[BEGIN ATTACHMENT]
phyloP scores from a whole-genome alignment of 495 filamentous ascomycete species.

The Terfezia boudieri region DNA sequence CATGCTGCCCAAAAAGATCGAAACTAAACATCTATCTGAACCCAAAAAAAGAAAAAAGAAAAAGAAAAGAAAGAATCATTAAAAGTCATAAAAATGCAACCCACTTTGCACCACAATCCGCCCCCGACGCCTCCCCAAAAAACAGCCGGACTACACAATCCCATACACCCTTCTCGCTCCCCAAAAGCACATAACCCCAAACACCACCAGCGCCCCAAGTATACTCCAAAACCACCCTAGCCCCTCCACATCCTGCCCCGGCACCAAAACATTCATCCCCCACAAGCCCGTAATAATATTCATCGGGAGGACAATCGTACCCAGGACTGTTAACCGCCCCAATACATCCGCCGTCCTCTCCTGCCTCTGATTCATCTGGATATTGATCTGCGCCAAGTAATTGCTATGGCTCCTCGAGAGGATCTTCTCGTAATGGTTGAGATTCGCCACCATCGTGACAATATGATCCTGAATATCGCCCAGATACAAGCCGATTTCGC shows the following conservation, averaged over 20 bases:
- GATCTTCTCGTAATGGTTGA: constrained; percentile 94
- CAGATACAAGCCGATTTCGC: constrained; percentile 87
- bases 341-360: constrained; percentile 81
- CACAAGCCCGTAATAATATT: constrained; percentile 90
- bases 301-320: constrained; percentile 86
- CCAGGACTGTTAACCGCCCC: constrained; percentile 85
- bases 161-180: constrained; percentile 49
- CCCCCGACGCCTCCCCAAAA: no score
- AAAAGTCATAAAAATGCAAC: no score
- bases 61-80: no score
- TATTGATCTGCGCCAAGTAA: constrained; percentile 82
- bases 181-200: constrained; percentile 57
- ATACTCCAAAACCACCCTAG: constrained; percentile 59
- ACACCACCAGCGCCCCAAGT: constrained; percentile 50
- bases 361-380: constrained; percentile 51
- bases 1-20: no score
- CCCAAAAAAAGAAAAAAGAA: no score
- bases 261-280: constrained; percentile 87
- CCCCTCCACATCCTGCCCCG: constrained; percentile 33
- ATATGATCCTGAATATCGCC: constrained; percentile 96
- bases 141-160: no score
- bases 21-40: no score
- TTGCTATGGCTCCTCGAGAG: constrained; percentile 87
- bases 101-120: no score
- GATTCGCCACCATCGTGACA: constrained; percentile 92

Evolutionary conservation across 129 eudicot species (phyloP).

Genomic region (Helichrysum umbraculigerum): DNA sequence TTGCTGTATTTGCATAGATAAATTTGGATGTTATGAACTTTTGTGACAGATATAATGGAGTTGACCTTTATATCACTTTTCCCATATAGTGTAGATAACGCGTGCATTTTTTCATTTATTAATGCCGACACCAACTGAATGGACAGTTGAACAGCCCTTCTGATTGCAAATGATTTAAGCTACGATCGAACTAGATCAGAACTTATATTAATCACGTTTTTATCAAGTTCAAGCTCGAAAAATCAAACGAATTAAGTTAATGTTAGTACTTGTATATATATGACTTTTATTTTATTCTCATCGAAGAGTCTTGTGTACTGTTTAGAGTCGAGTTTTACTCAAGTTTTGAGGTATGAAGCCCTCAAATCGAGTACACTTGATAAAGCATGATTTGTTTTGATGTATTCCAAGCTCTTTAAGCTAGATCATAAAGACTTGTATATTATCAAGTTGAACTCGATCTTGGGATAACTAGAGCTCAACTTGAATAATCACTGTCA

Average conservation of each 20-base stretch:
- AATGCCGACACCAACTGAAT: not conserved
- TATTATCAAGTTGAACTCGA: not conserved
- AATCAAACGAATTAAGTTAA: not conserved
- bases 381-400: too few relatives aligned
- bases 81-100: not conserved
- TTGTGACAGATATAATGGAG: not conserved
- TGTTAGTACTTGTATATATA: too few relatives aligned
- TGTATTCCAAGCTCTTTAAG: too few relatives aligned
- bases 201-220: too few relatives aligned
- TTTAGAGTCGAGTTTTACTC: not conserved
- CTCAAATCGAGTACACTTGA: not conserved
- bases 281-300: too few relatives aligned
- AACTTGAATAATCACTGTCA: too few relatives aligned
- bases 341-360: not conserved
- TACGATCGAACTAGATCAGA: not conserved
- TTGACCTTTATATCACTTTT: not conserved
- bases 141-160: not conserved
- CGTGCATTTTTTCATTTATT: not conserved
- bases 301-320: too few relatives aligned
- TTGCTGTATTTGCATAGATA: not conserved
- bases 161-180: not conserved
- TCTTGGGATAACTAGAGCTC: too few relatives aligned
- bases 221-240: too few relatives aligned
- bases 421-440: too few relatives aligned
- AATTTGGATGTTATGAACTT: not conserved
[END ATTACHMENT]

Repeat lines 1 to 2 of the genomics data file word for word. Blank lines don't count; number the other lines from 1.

phyloP scores from a whole-genome alignment of 495 filamentous ascomycete species.

The Terfezia boudieri region DNA sequence CATGCTGCCCAAAAAGATCGAAACTAAACATCTATCTGAACCCAAAAAAAGAAAAAAGAAAAAGAAAAGAAAGAATCATTAAAAGTCATAAAAATGCAACCCACTTTGCACCACAATCCGCCCCCGACGCCTCCCCAAAAAACAGCCGGACTACACAATCCCATACACCCTTCTCGCTCCCCAAAAGCACATAACCCCAAACACCACCAGCGCCCCAAGTATACTCCAAAACCACCCTAGCCCCTCCACATCCTGCCCCGGCACCAAAACATTCATCCCCCACAAGCCCGTAATAATATTCATCGGGAGGACAATCGTACCCAGGACTGTTAACCGCCCCAATACATCCGCCGTCCTCTCCTGCCTCTGATTCATCTGGATATTGATCTGCGCCAAGTAATTGCTATGGCTCCTCGAGAGGATCTTCTCGTAATGGTTGAGATTCGCCACCATCGTGACAATATGATCCTGAATATCGCCCAGATACAAGCCGATTTCGC shows the following conservation, averaged over 20 bases: